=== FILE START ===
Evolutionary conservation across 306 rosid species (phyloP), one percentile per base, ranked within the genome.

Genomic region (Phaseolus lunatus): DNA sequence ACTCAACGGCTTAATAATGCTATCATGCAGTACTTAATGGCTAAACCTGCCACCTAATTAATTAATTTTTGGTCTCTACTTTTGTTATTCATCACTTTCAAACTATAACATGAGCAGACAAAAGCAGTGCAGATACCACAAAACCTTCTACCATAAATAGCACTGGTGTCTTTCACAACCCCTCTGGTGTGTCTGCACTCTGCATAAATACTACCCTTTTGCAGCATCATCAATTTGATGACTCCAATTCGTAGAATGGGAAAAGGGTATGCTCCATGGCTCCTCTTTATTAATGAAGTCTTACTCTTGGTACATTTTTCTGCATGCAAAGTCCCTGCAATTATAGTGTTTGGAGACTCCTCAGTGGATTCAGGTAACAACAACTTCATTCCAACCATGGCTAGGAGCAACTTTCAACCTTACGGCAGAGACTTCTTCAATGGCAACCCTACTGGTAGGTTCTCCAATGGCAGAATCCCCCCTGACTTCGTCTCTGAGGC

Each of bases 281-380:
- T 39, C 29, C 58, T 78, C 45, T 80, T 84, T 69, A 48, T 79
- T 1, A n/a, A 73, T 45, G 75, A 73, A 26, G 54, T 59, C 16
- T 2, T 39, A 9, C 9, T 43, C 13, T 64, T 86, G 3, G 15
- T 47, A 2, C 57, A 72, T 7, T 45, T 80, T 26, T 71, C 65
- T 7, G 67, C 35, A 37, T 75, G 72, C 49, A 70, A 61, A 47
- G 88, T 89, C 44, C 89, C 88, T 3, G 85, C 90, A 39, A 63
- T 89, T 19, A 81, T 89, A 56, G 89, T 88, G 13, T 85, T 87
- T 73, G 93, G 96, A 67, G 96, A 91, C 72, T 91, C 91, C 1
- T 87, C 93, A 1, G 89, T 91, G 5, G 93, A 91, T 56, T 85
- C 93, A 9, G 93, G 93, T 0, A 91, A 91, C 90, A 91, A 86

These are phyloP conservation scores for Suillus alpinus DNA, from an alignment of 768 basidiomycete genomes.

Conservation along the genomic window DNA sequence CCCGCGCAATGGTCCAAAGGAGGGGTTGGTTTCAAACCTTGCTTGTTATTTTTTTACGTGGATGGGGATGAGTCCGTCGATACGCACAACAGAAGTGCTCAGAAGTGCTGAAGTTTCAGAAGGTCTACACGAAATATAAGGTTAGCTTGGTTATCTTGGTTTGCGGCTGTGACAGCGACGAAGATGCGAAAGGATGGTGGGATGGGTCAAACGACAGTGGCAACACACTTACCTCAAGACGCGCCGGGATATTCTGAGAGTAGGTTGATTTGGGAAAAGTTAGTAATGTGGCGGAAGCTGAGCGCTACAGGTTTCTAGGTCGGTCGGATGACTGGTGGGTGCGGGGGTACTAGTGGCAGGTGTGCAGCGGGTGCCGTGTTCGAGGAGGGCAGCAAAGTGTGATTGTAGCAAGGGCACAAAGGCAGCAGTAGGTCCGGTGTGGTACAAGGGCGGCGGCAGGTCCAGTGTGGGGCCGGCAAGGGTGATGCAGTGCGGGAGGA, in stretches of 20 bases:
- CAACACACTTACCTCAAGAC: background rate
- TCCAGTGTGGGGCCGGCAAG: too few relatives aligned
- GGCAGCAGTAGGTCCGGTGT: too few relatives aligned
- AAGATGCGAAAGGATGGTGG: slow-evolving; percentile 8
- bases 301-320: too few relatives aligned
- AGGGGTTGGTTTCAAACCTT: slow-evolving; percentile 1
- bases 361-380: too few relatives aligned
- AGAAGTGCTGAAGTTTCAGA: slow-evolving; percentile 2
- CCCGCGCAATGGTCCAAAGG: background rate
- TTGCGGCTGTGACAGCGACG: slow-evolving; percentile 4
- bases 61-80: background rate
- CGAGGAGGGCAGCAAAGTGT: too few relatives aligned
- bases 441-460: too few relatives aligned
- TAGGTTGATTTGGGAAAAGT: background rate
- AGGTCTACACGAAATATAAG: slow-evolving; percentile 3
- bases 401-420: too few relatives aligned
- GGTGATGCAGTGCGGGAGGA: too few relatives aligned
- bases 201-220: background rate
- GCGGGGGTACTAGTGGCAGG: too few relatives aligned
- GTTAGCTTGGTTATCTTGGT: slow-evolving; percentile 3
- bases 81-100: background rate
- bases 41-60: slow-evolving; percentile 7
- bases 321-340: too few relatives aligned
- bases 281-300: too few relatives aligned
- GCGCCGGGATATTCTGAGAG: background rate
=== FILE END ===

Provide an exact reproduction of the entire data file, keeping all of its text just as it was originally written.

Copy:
Evolutionary conservation across 306 rosid species (phyloP), one percentile per base, ranked within the genome.

Genomic region (Phaseolus lunatus): DNA sequence ACTCAACGGCTTAATAATGCTATCATGCAGTACTTAATGGCTAAACCTGCCACCTAATTAATTAATTTTTGGTCTCTACTTTTGTTATTCATCACTTTCAAACTATAACATGAGCAGACAAAAGCAGTGCAGATACCACAAAACCTTCTACCATAAATAGCACTGGTGTCTTTCACAACCCCTCTGGTGTGTCTGCACTCTGCATAAATACTACCCTTTTGCAGCATCATCAATTTGATGACTCCAATTCGTAGAATGGGAAAAGGGTATGCTCCATGGCTCCTCTTTATTAATGAAGTCTTACTCTTGGTACATTTTTCTGCATGCAAAGTCCCTGCAATTATAGTGTTTGGAGACTCCTCAGTGGATTCAGGTAACAACAACTTCATTCCAACCATGGCTAGGAGCAACTTTCAACCTTACGGCAGAGACTTCTTCAATGGCAACCCTACTGGTAGGTTCTCCAATGGCAGAATCCCCCCTGACTTCGTCTCTGAGGC

Each of bases 281-380:
- T 39, C 29, C 58, T 78, C 45, T 80, T 84, T 69, A 48, T 79
- T 1, A n/a, A 73, T 45, G 75, A 73, A 26, G 54, T 59, C 16
- T 2, T 39, A 9, C 9, T 43, C 13, T 64, T 86, G 3, G 15
- T 47, A 2, C 57, A 72, T 7, T 45, T 80, T 26, T 71, C 65
- T 7, G 67, C 35, A 37, T 75, G 72, C 49, A 70, A 61, A 47
- G 88, T 89, C 44, C 89, C 88, T 3, G 85, C 90, A 39, A 63
- T 89, T 19, A 81, T 89, A 56, G 89, T 88, G 13, T 85, T 87
- T 73, G 93, G 96, A 67, G 96, A 91, C 72, T 91, C 91, C 1
- T 87, C 93, A 1, G 89, T 91, G 5, G 93, A 91, T 56, T 85
- C 93, A 9, G 93, G 93, T 0, A 91, A 91, C 90, A 91, A 86

These are phyloP conservation scores for Suillus alpinus DNA, from an alignment of 768 basidiomycete genomes.

Conservation along the genomic window DNA sequence CCCGCGCAATGGTCCAAAGGAGGGGTTGGTTTCAAACCTTGCTTGTTATTTTTTTACGTGGATGGGGATGAGTCCGTCGATACGCACAACAGAAGTGCTCAGAAGTGCTGAAGTTTCAGAAGGTCTACACGAAATATAAGGTTAGCTTGGTTATCTTGGTTTGCGGCTGTGACAGCGACGAAGATGCGAAAGGATGGTGGGATGGGTCAAACGACAGTGGCAACACACTTACCTCAAGACGCGCCGGGATATTCTGAGAGTAGGTTGATTTGGGAAAAGTTAGTAATGTGGCGGAAGCTGAGCGCTACAGGTTTCTAGGTCGGTCGGATGACTGGTGGGTGCGGGGGTACTAGTGGCAGGTGTGCAGCGGGTGCCGTGTTCGAGGAGGGCAGCAAAGTGTGATTGTAGCAAGGGCACAAAGGCAGCAGTAGGTCCGGTGTGGTACAAGGGCGGCGGCAGGTCCAGTGTGGGGCCGGCAAGGGTGATGCAGTGCGGGAGGA, in stretches of 20 bases:
- CAACACACTTACCTCAAGAC: background rate
- TCCAGTGTGGGGCCGGCAAG: too few relatives aligned
- GGCAGCAGTAGGTCCGGTGT: too few relatives aligned
- AAGATGCGAAAGGATGGTGG: slow-evolving; percentile 8
- bases 301-320: too few relatives aligned
- AGGGGTTGGTTTCAAACCTT: slow-evolving; percentile 1
- bases 361-380: too few relatives aligned
- AGAAGTGCTGAAGTTTCAGA: slow-evolving; percentile 2
- CCCGCGCAATGGTCCAAAGG: background rate
- TTGCGGCTGTGACAGCGACG: slow-evolving; percentile 4
- bases 61-80: background rate
- CGAGGAGGGCAGCAAAGTGT: too few relatives aligned
- bases 441-460: too few relatives aligned
- TAGGTTGATTTGGGAAAAGT: background rate
- AGGTCTACACGAAATATAAG: slow-evolving; percentile 3
- bases 401-420: too few relatives aligned
- GGTGATGCAGTGCGGGAGGA: too few relatives aligned
- bases 201-220: background rate
- GCGGGGGTACTAGTGGCAGG: too few relatives aligned
- GTTAGCTTGGTTATCTTGGT: slow-evolving; percentile 3
- bases 81-100: background rate
- bases 41-60: slow-evolving; percentile 7
- bases 321-340: too few relatives aligned
- bases 281-300: too few relatives aligned
- GCGCCGGGATATTCTGAGAG: background rate